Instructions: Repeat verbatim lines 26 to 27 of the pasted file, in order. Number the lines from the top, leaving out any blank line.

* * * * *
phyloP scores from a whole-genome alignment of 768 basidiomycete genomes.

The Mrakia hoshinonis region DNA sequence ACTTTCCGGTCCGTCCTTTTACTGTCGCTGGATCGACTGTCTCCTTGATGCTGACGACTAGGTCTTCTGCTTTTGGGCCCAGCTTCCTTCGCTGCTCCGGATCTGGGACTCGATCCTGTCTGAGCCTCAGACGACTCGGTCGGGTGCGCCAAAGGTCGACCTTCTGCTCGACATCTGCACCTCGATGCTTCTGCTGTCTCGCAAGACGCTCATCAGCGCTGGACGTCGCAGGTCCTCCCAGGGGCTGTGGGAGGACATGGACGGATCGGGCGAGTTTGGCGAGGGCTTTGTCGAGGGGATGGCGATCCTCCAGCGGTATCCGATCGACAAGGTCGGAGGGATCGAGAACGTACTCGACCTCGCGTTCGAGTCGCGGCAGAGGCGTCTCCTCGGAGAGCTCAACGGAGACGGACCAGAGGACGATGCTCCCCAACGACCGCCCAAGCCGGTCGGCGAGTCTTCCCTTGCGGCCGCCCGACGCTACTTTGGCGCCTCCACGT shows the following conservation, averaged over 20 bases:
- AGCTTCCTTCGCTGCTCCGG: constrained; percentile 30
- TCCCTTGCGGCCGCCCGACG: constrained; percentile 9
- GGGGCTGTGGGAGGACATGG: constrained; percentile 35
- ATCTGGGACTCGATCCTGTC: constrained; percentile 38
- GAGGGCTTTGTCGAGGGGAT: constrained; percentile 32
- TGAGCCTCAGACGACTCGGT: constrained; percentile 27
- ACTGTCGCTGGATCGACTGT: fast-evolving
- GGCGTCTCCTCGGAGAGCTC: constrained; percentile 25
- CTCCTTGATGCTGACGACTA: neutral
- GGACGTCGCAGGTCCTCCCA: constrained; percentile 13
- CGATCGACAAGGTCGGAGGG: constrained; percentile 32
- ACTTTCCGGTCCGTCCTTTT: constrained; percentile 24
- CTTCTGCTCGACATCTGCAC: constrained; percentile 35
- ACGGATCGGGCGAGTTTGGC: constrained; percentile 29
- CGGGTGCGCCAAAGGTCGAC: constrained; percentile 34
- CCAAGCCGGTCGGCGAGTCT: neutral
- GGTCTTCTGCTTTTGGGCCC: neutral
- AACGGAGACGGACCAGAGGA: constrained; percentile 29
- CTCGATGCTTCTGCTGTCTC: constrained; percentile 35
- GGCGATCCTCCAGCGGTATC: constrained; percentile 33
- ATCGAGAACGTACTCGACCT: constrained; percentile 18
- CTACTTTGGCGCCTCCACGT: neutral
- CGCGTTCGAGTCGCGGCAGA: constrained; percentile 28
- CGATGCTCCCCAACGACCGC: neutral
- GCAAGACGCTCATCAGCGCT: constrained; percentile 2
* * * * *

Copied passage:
- CGATGCTCCCCAACGACCGC: neutral
- GCAAGACGCTCATCAGCGCT: constrained; percentile 2